Use Gospel-Infused Resources

Keep it simple, don’t overcomplicate the disciple multiplication process. Remember, we want students to gain confidence in their relationship with Jesus.  Ultimately, they simply need to know the basics of how to follow Him. There have been a lot of great curriculum and programs that have been developed that create great structure for these discipleship relationships. For example, you might choose one of Dare 2 Share many student devotional books and have your adults get together with the teens they’re discipling weekly to talk about what they’re learning together. But whatever discipling resources you decide to use, it’s important to keep focused on the gospel and disciple multiplication. When students meet regularly with an adult that cares, and there is a focus on Jesus and His resurrection power, significant life change WILL happen. So use great resources, but don’t let that substitute for the impact that flows out of life-on-life discipleship relationships.

Making Time for Life-On-Life Youth Discipleship

Youth leaders and other adults can easily feel overwhelmed with the idea of adding one more thing to their schedule. Everyone is incredibly busy these days, and we should praise them for the commitment that they are already making to just be there on Wednesday nights. So instead of trying to convince your adult leaders to add one more thing to their schedules, consider encouraging your leaders to invite a student or two into their lives. What might this look like? Invite your assigned student(s) over after school to help get dinner ready for the family and then spend the meal talking about how all of you have seen God at work in your life during the past week. Or schedule a workout routine together where you can spend time talking about God. Or invite a student to join you in an ongoing ministry opportunity you’re already involved in (soundboard, foodbank, homeless ministry, hospital visits, music, etc.). As you spend time doing things together, make a point of connecting conversationally about spiritual things—like the devotions you’ve both been reading together.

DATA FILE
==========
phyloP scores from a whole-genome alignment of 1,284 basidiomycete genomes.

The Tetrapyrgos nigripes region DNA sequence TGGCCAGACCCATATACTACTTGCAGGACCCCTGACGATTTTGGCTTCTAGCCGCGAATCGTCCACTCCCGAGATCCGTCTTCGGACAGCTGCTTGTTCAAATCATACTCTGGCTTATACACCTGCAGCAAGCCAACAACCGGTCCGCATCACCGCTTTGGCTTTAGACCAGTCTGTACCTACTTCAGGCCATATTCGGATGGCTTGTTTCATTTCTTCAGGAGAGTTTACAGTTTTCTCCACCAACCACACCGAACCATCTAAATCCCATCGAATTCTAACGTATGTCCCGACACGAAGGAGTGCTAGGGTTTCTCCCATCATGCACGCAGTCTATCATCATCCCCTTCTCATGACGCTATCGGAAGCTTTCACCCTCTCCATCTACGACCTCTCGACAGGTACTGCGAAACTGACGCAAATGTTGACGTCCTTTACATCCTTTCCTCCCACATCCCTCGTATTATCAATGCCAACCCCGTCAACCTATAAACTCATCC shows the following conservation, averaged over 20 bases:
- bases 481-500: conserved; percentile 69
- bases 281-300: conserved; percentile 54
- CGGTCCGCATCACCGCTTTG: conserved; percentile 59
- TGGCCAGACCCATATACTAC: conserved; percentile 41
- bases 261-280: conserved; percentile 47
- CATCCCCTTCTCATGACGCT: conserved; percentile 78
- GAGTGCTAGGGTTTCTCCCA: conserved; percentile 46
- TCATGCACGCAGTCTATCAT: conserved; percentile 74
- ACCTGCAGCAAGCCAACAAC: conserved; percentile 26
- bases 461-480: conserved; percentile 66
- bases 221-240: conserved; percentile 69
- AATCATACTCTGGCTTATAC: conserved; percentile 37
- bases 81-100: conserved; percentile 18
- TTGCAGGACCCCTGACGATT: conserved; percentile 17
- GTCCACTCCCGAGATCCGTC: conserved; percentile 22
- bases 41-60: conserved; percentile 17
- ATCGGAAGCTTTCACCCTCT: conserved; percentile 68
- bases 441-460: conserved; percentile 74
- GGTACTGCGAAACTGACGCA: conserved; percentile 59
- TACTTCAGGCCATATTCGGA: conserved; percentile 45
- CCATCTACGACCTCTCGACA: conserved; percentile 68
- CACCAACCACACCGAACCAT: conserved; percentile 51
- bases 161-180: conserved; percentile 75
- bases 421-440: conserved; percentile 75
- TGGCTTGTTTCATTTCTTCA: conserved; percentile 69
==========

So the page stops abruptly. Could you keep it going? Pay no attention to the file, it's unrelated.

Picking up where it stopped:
Help your adult youth leaders catch a vision for how to identify these areas of their lives and be super creative. Discipleship doesn’t have to be a coffee house Bible study, although that’s great. Listen to sermons together while cooking dinner, pray for the lost while out for breakfast, talk through passages of Scripture while shooting hoops or lifting weights, serve at a soup kitchen and engage in gospel conversations—these and any number of other creative ideas are all ways that adult leaders can engage in a disciple multiplication strategy without getting burnt out or overwhelmed. It’s your job to coach, encourage, and celebrate the disciple multiplication strategy with your youth leaders and other adults that you are able to recruit to this amazing mission.

Let’s follow Jesus’ lead and invest the effort it takes to make disciple who make disciples!
Let’s follow Jesus’ lead and invest the effort it takes to make disciple who make disciples! Click To Tweet

Want more practical advice on mobilizing your teens to share the gospel? All of our Mobilize stories offer great ideas for training your students and building a Gospel Advancing Ministry. Sign up here to receive this free, hands-on resource in your inbox!